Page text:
The reality is that there is no arrangement outside the European Union which is as good as membership. This simply does not exist. Instead, our goal is to secure the next best option for both sides.
But with pragmatism comes realism. As the clock to Brexit ticks down, we must prepare for every eventuality, including no deal. This is neither a desired nor a likely outcome. But it is not an impossible one. And we are getting ready just in case."
The Commission is not alone in preparing for a failure for such an outcome.

In a Risk Assessment published on 21 June 2018, Airbus SE noted:
"Aerospace operates in a unique, safety driven and heavily regulated environment. The design, production, maintenance, repair & overhaul and use of parts follow tight regulations and can only be executed by certified organizations under EASA, such as Design Organisation Approval (DOA), Production Organisation Approval (POA) and Maintenance Organisation Approval (MOA). More than 10,000 original aircraft parts originate in the UK.
In the absence of a Brexit agreement, UK aerospace companies will not be covered anymore under existing regulatory approvals including EASA approvals. All UK companies will need to transfer their DOA, POA and MOA into the EU. This means that should a single supplier not be certified, its parts cannot be installed and consequently prevent the delivery of aircraft. It is therefore vital that the EU supply chain gets duly prepared.
This is why Brexit imposes additional major risks to the aerospace sector compared to other industries and Airbus is getting increasingly concerned by the lack of progress on the Brexit process. "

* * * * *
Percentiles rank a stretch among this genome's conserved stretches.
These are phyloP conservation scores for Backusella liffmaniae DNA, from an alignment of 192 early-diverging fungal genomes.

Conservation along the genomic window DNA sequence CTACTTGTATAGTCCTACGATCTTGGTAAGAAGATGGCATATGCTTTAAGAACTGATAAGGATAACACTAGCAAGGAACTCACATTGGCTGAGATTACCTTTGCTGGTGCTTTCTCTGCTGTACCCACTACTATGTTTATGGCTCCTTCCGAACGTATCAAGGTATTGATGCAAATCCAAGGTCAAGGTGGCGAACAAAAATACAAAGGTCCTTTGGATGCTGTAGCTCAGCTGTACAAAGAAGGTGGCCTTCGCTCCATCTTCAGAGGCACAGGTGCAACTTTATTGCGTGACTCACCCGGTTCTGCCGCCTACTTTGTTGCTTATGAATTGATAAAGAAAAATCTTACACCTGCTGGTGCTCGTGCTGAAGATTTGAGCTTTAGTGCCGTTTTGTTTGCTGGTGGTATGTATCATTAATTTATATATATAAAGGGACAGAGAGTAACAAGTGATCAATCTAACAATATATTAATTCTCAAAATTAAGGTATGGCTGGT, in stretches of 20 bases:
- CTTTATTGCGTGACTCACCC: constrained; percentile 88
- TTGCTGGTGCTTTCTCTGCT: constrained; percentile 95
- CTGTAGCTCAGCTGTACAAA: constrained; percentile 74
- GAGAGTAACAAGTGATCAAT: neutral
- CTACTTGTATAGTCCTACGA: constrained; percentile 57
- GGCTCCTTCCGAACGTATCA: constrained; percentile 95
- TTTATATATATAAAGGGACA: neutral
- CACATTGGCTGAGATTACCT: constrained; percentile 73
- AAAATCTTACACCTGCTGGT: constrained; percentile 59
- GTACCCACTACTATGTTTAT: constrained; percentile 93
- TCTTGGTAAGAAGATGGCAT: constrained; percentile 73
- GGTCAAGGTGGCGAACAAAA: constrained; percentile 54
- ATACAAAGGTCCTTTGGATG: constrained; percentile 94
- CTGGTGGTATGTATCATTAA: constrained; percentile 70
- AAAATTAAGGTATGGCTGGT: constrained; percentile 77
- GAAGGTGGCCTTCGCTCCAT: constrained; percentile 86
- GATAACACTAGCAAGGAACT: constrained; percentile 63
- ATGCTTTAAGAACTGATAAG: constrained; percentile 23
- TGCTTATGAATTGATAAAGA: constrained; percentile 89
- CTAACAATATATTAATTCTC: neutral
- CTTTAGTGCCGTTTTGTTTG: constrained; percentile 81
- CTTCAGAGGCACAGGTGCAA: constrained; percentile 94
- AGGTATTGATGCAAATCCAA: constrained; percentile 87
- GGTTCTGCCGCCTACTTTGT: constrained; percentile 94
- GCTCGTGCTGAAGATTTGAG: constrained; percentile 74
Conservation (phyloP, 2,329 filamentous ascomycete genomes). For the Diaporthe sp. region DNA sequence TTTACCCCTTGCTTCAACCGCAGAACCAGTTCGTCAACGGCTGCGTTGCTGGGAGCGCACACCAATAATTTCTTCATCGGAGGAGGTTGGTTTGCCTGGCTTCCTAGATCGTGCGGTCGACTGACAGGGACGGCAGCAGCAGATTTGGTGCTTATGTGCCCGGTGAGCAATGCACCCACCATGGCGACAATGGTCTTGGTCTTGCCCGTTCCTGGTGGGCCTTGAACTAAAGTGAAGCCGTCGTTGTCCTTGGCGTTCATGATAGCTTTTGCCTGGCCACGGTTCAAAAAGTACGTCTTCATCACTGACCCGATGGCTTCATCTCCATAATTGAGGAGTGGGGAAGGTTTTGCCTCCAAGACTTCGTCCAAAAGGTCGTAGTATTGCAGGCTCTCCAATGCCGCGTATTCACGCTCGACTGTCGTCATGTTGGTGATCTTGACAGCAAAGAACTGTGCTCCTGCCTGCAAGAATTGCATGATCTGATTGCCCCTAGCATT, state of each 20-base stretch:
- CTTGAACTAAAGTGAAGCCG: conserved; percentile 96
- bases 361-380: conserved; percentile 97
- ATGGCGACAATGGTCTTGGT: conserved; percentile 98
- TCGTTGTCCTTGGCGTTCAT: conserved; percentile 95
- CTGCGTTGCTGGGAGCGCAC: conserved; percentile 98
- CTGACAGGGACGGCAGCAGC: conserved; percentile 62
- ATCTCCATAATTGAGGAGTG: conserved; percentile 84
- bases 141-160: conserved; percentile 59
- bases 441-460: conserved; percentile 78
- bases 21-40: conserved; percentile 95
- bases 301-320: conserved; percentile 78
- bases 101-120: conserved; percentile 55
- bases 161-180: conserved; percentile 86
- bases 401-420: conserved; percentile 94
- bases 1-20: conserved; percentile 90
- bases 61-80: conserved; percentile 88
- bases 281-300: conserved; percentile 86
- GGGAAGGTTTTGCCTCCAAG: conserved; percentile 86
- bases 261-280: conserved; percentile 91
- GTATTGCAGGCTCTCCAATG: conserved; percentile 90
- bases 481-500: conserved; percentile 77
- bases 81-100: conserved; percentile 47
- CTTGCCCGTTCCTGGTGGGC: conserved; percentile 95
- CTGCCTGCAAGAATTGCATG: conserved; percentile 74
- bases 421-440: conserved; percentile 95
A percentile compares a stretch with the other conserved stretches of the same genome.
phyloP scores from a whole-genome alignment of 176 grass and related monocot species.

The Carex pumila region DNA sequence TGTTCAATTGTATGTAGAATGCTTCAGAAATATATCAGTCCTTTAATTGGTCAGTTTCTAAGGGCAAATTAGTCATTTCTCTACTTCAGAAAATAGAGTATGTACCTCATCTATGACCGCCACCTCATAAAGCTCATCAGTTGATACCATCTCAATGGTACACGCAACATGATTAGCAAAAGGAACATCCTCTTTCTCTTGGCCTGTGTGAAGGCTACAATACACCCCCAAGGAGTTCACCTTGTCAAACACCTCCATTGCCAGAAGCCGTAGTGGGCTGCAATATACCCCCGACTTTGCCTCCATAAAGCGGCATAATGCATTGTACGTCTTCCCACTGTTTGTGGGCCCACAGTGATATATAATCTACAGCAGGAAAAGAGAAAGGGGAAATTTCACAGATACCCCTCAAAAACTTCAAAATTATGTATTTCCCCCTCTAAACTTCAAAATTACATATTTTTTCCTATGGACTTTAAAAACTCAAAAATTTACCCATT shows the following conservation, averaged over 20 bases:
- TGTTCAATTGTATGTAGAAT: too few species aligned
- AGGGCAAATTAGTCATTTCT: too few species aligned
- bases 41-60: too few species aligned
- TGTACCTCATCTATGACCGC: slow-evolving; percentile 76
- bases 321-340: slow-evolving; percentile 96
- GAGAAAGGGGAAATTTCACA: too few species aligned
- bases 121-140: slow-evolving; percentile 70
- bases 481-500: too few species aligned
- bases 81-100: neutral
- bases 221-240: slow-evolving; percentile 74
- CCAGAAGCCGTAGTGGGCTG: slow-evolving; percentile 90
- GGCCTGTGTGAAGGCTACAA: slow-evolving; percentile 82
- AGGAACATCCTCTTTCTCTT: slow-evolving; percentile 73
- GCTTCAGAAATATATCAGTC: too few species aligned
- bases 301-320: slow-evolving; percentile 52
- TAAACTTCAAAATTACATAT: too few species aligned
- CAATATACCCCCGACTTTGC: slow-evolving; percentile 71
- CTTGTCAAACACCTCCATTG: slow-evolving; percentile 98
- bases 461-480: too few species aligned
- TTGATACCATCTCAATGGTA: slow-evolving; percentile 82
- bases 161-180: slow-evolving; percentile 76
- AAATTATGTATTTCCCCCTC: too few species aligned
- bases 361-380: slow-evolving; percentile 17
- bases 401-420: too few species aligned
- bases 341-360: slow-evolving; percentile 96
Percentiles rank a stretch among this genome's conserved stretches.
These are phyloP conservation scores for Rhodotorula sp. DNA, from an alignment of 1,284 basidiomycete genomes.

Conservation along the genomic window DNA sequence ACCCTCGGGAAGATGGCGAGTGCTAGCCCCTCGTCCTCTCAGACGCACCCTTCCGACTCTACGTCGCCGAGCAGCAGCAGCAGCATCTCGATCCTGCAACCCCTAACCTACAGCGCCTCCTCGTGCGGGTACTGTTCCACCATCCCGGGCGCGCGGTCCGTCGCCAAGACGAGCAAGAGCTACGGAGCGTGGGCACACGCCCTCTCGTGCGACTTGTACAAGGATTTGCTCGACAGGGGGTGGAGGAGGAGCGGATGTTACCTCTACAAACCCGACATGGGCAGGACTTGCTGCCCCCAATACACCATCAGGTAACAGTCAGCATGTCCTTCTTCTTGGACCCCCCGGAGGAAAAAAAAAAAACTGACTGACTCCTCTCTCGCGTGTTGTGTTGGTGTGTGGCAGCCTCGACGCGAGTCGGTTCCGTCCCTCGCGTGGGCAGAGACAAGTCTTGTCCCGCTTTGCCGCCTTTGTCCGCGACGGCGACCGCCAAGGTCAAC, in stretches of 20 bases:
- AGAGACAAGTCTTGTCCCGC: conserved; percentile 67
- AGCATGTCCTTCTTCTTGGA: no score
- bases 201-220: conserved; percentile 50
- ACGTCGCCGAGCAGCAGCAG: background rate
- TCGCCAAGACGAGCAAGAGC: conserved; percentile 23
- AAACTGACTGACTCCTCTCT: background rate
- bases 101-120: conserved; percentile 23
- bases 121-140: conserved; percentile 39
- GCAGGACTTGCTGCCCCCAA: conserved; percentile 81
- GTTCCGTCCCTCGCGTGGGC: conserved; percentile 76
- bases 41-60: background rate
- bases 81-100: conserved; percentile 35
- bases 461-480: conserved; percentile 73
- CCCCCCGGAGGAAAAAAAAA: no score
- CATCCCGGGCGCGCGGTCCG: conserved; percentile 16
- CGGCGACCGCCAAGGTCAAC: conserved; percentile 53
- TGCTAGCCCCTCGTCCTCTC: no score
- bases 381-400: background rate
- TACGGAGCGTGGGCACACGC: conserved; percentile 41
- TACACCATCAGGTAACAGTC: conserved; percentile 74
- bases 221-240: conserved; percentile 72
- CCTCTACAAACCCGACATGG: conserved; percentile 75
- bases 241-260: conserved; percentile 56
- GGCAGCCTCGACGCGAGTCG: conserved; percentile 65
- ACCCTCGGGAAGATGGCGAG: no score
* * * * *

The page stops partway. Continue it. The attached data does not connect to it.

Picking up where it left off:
Even if a withdrawal agreement can be agreed Brexit will impose costs and introduce inefficiencies. If the UK withdraws from the EU without an agreement Airbus the consequences for Airbus SE would be even worse.  Accordingly, the company has announced that until it knows and understands the new EU/UK relationship, it will carefully monitor any new investments in the UK and refrain from extending its UK suppliers/partners base here. The extent of Airbus's involvement in British industry was considered in a report by Oxford Economics entitled The Impact of Airbus on the UK Economy which was published a year ago.

Airbus's announcement has been criticized in some quarters but it seems to me to be prudent for  businesses to make risk assessments and draw up contingency plans for a disorderly Brexit.  It will affect different businesses in different ways.   Some believe that they could benefit from it. Whether or not that is so, it is sensible to consider the legal as well as business issues that would arise on Brexit.  If, for example, you fear that your imports or deliveries abroad could be disrupted, check your supply and distribution agreements (particularly force majeure clauses) and insurance cover. Also, your trade mark and design registrations, licences and joint venture agreements.  If you find that you are at risk you still have time to do something about it.   I you wait until a problem arises it may be too late to do anything about it.

Should amplification or clarification be required, call me on +44 (0)20 7404 5252 during office hours or send me a message through my contact form.